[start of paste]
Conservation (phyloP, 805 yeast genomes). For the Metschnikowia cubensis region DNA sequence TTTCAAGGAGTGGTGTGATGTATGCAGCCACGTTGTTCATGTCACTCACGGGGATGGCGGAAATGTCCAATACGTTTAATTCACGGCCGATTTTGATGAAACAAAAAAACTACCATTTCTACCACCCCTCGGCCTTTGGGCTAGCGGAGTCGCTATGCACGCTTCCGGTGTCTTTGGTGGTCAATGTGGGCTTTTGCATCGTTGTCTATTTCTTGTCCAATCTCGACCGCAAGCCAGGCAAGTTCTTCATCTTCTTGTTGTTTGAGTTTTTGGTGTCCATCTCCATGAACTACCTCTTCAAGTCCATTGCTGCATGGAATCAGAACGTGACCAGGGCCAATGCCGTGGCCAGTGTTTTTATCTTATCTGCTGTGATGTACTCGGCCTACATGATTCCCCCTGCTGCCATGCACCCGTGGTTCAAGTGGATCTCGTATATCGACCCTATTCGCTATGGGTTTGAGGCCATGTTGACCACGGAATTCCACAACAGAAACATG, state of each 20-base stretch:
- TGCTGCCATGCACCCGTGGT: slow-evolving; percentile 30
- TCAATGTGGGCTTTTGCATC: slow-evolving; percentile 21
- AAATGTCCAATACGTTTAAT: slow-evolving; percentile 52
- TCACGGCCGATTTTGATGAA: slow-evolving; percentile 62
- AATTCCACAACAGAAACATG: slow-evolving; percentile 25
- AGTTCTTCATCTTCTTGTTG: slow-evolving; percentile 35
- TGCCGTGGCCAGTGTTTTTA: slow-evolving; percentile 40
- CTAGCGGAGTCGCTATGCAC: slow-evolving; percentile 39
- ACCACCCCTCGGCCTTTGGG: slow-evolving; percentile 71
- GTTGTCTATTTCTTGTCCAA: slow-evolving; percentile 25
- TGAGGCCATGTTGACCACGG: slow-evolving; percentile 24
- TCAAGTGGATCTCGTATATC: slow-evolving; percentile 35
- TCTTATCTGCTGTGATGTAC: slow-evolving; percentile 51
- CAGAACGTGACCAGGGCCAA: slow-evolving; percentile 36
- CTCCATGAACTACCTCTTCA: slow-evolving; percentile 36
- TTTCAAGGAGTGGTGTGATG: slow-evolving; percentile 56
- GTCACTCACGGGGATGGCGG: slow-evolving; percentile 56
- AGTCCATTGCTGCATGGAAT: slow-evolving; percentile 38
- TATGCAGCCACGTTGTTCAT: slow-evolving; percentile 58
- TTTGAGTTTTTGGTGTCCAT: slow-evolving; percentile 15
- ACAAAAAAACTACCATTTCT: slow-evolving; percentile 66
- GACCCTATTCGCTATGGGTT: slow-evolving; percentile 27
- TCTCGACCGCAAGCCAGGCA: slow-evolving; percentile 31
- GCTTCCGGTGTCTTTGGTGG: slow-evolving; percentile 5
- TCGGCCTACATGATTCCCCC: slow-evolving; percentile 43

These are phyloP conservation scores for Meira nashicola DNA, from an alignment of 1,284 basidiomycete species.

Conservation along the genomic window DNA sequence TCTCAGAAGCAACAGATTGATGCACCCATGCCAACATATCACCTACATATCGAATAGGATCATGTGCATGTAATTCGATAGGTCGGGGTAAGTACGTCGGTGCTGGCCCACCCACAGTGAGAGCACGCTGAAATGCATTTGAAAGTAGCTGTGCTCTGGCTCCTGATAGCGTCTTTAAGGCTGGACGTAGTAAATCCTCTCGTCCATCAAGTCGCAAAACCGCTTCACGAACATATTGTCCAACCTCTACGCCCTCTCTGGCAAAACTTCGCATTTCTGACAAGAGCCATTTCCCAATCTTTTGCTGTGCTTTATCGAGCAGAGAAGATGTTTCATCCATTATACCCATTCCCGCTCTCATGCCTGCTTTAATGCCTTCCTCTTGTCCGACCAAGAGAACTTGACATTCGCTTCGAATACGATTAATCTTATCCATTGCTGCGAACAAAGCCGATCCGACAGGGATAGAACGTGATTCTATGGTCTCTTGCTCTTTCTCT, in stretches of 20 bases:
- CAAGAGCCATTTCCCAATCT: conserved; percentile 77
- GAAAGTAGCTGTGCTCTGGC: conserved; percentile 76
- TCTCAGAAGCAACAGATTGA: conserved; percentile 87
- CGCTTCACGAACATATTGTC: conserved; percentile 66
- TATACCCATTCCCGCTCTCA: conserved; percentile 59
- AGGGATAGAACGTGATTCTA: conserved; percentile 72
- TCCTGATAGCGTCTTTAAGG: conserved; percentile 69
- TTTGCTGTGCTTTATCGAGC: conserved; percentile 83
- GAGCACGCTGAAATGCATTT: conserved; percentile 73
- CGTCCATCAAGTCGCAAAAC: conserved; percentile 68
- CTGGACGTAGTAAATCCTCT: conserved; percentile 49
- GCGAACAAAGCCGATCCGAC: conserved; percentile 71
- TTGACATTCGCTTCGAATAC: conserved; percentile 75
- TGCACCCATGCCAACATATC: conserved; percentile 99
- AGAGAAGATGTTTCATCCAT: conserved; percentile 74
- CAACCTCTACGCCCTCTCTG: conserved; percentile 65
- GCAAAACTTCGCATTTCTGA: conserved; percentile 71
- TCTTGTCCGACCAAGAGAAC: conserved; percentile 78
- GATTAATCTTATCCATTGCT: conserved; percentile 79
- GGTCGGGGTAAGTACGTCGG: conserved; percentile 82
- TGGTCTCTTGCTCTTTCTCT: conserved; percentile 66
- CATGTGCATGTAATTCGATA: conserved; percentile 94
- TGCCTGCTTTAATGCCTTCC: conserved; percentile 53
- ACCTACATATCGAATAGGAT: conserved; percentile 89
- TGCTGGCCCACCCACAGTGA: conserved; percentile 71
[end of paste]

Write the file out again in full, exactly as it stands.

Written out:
Conservation (phyloP, 805 yeast genomes). For the Metschnikowia cubensis region DNA sequence TTTCAAGGAGTGGTGTGATGTATGCAGCCACGTTGTTCATGTCACTCACGGGGATGGCGGAAATGTCCAATACGTTTAATTCACGGCCGATTTTGATGAAACAAAAAAACTACCATTTCTACCACCCCTCGGCCTTTGGGCTAGCGGAGTCGCTATGCACGCTTCCGGTGTCTTTGGTGGTCAATGTGGGCTTTTGCATCGTTGTCTATTTCTTGTCCAATCTCGACCGCAAGCCAGGCAAGTTCTTCATCTTCTTGTTGTTTGAGTTTTTGGTGTCCATCTCCATGAACTACCTCTTCAAGTCCATTGCTGCATGGAATCAGAACGTGACCAGGGCCAATGCCGTGGCCAGTGTTTTTATCTTATCTGCTGTGATGTACTCGGCCTACATGATTCCCCCTGCTGCCATGCACCCGTGGTTCAAGTGGATCTCGTATATCGACCCTATTCGCTATGGGTTTGAGGCCATGTTGACCACGGAATTCCACAACAGAAACATG, state of each 20-base stretch:
- TGCTGCCATGCACCCGTGGT: slow-evolving; percentile 30
- TCAATGTGGGCTTTTGCATC: slow-evolving; percentile 21
- AAATGTCCAATACGTTTAAT: slow-evolving; percentile 52
- TCACGGCCGATTTTGATGAA: slow-evolving; percentile 62
- AATTCCACAACAGAAACATG: slow-evolving; percentile 25
- AGTTCTTCATCTTCTTGTTG: slow-evolving; percentile 35
- TGCCGTGGCCAGTGTTTTTA: slow-evolving; percentile 40
- CTAGCGGAGTCGCTATGCAC: slow-evolving; percentile 39
- ACCACCCCTCGGCCTTTGGG: slow-evolving; percentile 71
- GTTGTCTATTTCTTGTCCAA: slow-evolving; percentile 25
- TGAGGCCATGTTGACCACGG: slow-evolving; percentile 24
- TCAAGTGGATCTCGTATATC: slow-evolving; percentile 35
- TCTTATCTGCTGTGATGTAC: slow-evolving; percentile 51
- CAGAACGTGACCAGGGCCAA: slow-evolving; percentile 36
- CTCCATGAACTACCTCTTCA: slow-evolving; percentile 36
- TTTCAAGGAGTGGTGTGATG: slow-evolving; percentile 56
- GTCACTCACGGGGATGGCGG: slow-evolving; percentile 56
- AGTCCATTGCTGCATGGAAT: slow-evolving; percentile 38
- TATGCAGCCACGTTGTTCAT: slow-evolving; percentile 58
- TTTGAGTTTTTGGTGTCCAT: slow-evolving; percentile 15
- ACAAAAAAACTACCATTTCT: slow-evolving; percentile 66
- GACCCTATTCGCTATGGGTT: slow-evolving; percentile 27
- TCTCGACCGCAAGCCAGGCA: slow-evolving; percentile 31
- GCTTCCGGTGTCTTTGGTGG: slow-evolving; percentile 5
- TCGGCCTACATGATTCCCCC: slow-evolving; percentile 43

These are phyloP conservation scores for Meira nashicola DNA, from an alignment of 1,284 basidiomycete species.

Conservation along the genomic window DNA sequence TCTCAGAAGCAACAGATTGATGCACCCATGCCAACATATCACCTACATATCGAATAGGATCATGTGCATGTAATTCGATAGGTCGGGGTAAGTACGTCGGTGCTGGCCCACCCACAGTGAGAGCACGCTGAAATGCATTTGAAAGTAGCTGTGCTCTGGCTCCTGATAGCGTCTTTAAGGCTGGACGTAGTAAATCCTCTCGTCCATCAAGTCGCAAAACCGCTTCACGAACATATTGTCCAACCTCTACGCCCTCTCTGGCAAAACTTCGCATTTCTGACAAGAGCCATTTCCCAATCTTTTGCTGTGCTTTATCGAGCAGAGAAGATGTTTCATCCATTATACCCATTCCCGCTCTCATGCCTGCTTTAATGCCTTCCTCTTGTCCGACCAAGAGAACTTGACATTCGCTTCGAATACGATTAATCTTATCCATTGCTGCGAACAAAGCCGATCCGACAGGGATAGAACGTGATTCTATGGTCTCTTGCTCTTTCTCT, in stretches of 20 bases:
- CAAGAGCCATTTCCCAATCT: conserved; percentile 77
- GAAAGTAGCTGTGCTCTGGC: conserved; percentile 76
- TCTCAGAAGCAACAGATTGA: conserved; percentile 87
- CGCTTCACGAACATATTGTC: conserved; percentile 66
- TATACCCATTCCCGCTCTCA: conserved; percentile 59
- AGGGATAGAACGTGATTCTA: conserved; percentile 72
- TCCTGATAGCGTCTTTAAGG: conserved; percentile 69
- TTTGCTGTGCTTTATCGAGC: conserved; percentile 83
- GAGCACGCTGAAATGCATTT: conserved; percentile 73
- CGTCCATCAAGTCGCAAAAC: conserved; percentile 68
- CTGGACGTAGTAAATCCTCT: conserved; percentile 49
- GCGAACAAAGCCGATCCGAC: conserved; percentile 71
- TTGACATTCGCTTCGAATAC: conserved; percentile 75
- TGCACCCATGCCAACATATC: conserved; percentile 99
- AGAGAAGATGTTTCATCCAT: conserved; percentile 74
- CAACCTCTACGCCCTCTCTG: conserved; percentile 65
- GCAAAACTTCGCATTTCTGA: conserved; percentile 71
- TCTTGTCCGACCAAGAGAAC: conserved; percentile 78
- GATTAATCTTATCCATTGCT: conserved; percentile 79
- GGTCGGGGTAAGTACGTCGG: conserved; percentile 82
- TGGTCTCTTGCTCTTTCTCT: conserved; percentile 66
- CATGTGCATGTAATTCGATA: conserved; percentile 94
- TGCCTGCTTTAATGCCTTCC: conserved; percentile 53
- ACCTACATATCGAATAGGAT: conserved; percentile 89
- TGCTGGCCCACCCACAGTGA: conserved; percentile 71